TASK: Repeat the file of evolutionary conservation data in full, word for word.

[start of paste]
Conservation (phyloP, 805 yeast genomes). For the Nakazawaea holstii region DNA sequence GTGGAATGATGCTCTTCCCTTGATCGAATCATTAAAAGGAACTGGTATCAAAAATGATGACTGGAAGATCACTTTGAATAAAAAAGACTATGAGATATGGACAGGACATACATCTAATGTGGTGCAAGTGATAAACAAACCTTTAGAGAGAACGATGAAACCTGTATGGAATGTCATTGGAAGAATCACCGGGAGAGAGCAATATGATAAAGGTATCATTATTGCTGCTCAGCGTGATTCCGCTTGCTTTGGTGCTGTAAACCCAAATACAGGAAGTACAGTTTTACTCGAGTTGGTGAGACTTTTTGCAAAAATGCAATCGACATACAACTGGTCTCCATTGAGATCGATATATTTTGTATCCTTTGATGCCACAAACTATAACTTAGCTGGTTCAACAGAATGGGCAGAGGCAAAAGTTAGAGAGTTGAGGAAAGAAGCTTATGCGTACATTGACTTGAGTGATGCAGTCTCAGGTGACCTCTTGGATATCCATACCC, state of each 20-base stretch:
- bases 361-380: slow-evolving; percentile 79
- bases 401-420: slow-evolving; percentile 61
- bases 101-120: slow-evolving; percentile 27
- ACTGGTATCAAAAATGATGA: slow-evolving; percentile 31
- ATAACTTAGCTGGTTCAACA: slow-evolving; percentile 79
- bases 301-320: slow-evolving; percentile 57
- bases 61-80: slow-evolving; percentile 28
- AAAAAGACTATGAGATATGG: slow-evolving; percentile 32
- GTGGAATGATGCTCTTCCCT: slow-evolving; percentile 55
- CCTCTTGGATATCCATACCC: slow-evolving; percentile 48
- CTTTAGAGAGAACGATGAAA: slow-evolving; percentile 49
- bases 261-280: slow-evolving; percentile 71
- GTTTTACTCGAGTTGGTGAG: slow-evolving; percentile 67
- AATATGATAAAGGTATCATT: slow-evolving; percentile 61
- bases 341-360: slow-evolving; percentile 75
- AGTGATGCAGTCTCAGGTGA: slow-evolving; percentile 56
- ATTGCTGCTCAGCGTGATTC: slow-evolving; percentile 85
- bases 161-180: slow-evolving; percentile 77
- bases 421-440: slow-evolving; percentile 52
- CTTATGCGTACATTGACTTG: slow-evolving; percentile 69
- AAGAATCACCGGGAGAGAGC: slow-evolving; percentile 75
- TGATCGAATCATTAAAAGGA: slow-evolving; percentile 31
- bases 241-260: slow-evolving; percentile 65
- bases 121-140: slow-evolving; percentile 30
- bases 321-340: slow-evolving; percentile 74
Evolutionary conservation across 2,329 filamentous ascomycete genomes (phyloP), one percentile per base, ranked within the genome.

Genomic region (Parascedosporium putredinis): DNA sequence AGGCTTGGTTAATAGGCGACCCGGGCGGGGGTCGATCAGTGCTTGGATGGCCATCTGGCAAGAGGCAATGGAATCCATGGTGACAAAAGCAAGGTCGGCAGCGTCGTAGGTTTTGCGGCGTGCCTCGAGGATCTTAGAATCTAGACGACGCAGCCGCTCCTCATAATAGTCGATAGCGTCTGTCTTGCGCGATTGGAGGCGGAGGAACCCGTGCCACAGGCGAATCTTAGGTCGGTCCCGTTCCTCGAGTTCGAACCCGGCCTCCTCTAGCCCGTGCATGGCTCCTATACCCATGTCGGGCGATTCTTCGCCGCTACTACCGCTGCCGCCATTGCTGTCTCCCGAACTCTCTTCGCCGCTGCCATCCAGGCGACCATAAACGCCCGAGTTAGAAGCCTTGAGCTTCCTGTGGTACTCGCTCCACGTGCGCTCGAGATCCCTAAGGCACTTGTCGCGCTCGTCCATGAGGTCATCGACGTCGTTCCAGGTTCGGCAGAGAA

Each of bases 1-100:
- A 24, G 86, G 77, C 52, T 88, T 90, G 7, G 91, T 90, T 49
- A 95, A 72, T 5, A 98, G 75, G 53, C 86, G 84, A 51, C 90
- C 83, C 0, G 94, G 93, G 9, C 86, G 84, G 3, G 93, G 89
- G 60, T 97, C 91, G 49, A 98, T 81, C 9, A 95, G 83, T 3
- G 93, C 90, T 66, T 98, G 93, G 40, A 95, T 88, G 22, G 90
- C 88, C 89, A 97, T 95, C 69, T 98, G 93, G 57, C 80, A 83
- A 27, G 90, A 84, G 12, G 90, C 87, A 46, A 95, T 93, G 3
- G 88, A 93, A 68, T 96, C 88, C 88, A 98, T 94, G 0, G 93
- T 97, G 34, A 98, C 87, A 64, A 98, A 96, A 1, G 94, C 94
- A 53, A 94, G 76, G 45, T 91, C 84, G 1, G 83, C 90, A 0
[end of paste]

Conservation (phyloP, 805 yeast genomes). For the Nakazawaea holstii region DNA sequence GTGGAATGATGCTCTTCCCTTGATCGAATCATTAAAAGGAACTGGTATCAAAAATGATGACTGGAAGATCACTTTGAATAAAAAAGACTATGAGATATGGACAGGACATACATCTAATGTGGTGCAAGTGATAAACAAACCTTTAGAGAGAACGATGAAACCTGTATGGAATGTCATTGGAAGAATCACCGGGAGAGAGCAATATGATAAAGGTATCATTATTGCTGCTCAGCGTGATTCCGCTTGCTTTGGTGCTGTAAACCCAAATACAGGAAGTACAGTTTTACTCGAGTTGGTGAGACTTTTTGCAAAAATGCAATCGACATACAACTGGTCTCCATTGAGATCGATATATTTTGTATCCTTTGATGCCACAAACTATAACTTAGCTGGTTCAACAGAATGGGCAGAGGCAAAAGTTAGAGAGTTGAGGAAAGAAGCTTATGCGTACATTGACTTGAGTGATGCAGTCTCAGGTGACCTCTTGGATATCCATACCC, state of each 20-base stretch:
- bases 361-380: slow-evolving; percentile 79
- bases 401-420: slow-evolving; percentile 61
- bases 101-120: slow-evolving; percentile 27
- ACTGGTATCAAAAATGATGA: slow-evolving; percentile 31
- ATAACTTAGCTGGTTCAACA: slow-evolving; percentile 79
- bases 301-320: slow-evolving; percentile 57
- bases 61-80: slow-evolving; percentile 28
- AAAAAGACTATGAGATATGG: slow-evolving; percentile 32
- GTGGAATGATGCTCTTCCCT: slow-evolving; percentile 55
- CCTCTTGGATATCCATACCC: slow-evolving; percentile 48
- CTTTAGAGAGAACGATGAAA: slow-evolving; percentile 49
- bases 261-280: slow-evolving; percentile 71
- GTTTTACTCGAGTTGGTGAG: slow-evolving; percentile 67
- AATATGATAAAGGTATCATT: slow-evolving; percentile 61
- bases 341-360: slow-evolving; percentile 75
- AGTGATGCAGTCTCAGGTGA: slow-evolving; percentile 56
- ATTGCTGCTCAGCGTGATTC: slow-evolving; percentile 85
- bases 161-180: slow-evolving; percentile 77
- bases 421-440: slow-evolving; percentile 52
- CTTATGCGTACATTGACTTG: slow-evolving; percentile 69
- AAGAATCACCGGGAGAGAGC: slow-evolving; percentile 75
- TGATCGAATCATTAAAAGGA: slow-evolving; percentile 31
- bases 241-260: slow-evolving; percentile 65
- bases 121-140: slow-evolving; percentile 30
- bases 321-340: slow-evolving; percentile 74
Evolutionary conservation across 2,329 filamentous ascomycete genomes (phyloP), one percentile per base, ranked within the genome.

Genomic region (Parascedosporium putredinis): DNA sequence AGGCTTGGTTAATAGGCGACCCGGGCGGGGGTCGATCAGTGCTTGGATGGCCATCTGGCAAGAGGCAATGGAATCCATGGTGACAAAAGCAAGGTCGGCAGCGTCGTAGGTTTTGCGGCGTGCCTCGAGGATCTTAGAATCTAGACGACGCAGCCGCTCCTCATAATAGTCGATAGCGTCTGTCTTGCGCGATTGGAGGCGGAGGAACCCGTGCCACAGGCGAATCTTAGGTCGGTCCCGTTCCTCGAGTTCGAACCCGGCCTCCTCTAGCCCGTGCATGGCTCCTATACCCATGTCGGGCGATTCTTCGCCGCTACTACCGCTGCCGCCATTGCTGTCTCCCGAACTCTCTTCGCCGCTGCCATCCAGGCGACCATAAACGCCCGAGTTAGAAGCCTTGAGCTTCCTGTGGTACTCGCTCCACGTGCGCTCGAGATCCCTAAGGCACTTGTCGCGCTCGTCCATGAGGTCATCGACGTCGTTCCAGGTTCGGCAGAGAA

Each of bases 1-100:
- A 24, G 86, G 77, C 52, T 88, T 90, G 7, G 91, T 90, T 49
- A 95, A 72, T 5, A 98, G 75, G 53, C 86, G 84, A 51, C 90
- C 83, C 0, G 94, G 93, G 9, C 86, G 84, G 3, G 93, G 89
- G 60, T 97, C 91, G 49, A 98, T 81, C 9, A 95, G 83, T 3
- G 93, C 90, T 66, T 98, G 93, G 40, A 95, T 88, G 22, G 90
- C 88, C 89, A 97, T 95, C 69, T 98, G 93, G 57, C 80, A 83
- A 27, G 90, A 84, G 12, G 90, C 87, A 46, A 95, T 93, G 3
- G 88, A 93, A 68, T 96, C 88, C 88, A 98, T 94, G 0, G 93
- T 97, G 34, A 98, C 87, A 64, A 98, A 96, A 1, G 94, C 94
- A 53, A 94, G 76, G 45, T 91, C 84, G 1, G 83, C 90, A 0